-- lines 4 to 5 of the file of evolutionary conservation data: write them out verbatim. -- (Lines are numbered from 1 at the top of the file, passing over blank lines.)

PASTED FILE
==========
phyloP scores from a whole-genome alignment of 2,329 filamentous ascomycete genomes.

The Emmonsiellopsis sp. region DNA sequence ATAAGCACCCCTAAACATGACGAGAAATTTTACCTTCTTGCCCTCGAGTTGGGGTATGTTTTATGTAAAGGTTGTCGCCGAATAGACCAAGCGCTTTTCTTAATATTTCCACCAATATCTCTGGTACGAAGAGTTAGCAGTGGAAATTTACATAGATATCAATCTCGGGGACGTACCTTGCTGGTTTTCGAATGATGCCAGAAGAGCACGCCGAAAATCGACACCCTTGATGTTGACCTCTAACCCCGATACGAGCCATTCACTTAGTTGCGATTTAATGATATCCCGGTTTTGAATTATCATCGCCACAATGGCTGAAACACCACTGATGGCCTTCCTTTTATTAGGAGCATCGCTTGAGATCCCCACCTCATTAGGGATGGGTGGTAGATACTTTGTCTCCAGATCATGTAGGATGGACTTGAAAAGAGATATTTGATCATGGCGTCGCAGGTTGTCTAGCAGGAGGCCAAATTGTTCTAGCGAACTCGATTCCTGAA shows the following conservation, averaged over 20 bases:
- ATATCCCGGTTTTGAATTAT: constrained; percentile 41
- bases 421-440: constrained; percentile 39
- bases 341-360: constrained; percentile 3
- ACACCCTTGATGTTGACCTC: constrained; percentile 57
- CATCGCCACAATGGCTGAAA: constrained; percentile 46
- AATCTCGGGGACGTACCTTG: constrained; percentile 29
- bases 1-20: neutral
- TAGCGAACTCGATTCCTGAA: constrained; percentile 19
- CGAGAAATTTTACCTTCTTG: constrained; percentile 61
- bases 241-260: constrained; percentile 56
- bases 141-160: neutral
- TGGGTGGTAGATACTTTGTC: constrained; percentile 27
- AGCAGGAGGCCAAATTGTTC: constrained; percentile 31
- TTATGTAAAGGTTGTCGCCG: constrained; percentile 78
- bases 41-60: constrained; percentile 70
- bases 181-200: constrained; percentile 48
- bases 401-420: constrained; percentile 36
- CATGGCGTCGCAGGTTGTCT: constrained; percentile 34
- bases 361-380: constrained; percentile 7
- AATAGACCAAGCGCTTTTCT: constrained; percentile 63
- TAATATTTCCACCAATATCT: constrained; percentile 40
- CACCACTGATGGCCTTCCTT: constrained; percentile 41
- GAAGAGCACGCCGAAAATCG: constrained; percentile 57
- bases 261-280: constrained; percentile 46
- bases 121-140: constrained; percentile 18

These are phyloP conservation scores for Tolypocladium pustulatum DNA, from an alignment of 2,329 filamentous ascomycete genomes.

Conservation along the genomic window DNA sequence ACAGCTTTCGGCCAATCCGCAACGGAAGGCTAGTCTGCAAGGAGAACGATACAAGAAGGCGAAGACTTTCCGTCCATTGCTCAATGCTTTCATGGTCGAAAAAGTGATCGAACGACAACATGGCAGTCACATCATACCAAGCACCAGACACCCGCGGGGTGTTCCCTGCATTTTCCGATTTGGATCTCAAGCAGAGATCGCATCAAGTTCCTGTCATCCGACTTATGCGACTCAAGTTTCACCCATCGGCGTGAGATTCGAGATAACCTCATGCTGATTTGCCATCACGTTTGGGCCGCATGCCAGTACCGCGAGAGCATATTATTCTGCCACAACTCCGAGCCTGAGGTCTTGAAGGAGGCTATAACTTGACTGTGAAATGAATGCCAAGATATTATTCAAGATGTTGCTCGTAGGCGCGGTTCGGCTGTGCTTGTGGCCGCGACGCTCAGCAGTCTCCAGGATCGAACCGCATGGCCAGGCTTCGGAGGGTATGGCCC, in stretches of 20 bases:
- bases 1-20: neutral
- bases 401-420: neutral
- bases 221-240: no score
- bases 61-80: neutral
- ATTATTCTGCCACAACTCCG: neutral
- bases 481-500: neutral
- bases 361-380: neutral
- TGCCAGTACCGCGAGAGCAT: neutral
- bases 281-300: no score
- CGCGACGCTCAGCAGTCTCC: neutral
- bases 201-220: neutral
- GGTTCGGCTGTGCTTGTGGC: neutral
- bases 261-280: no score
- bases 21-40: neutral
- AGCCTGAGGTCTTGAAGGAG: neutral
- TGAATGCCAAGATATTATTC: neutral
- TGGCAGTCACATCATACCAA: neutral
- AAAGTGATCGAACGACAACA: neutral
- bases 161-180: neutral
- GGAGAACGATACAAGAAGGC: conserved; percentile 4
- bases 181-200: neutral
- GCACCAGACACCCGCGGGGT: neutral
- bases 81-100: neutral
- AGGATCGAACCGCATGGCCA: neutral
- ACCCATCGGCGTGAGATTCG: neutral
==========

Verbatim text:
- bases 421-440: constrained; percentile 39
- bases 341-360: constrained; percentile 3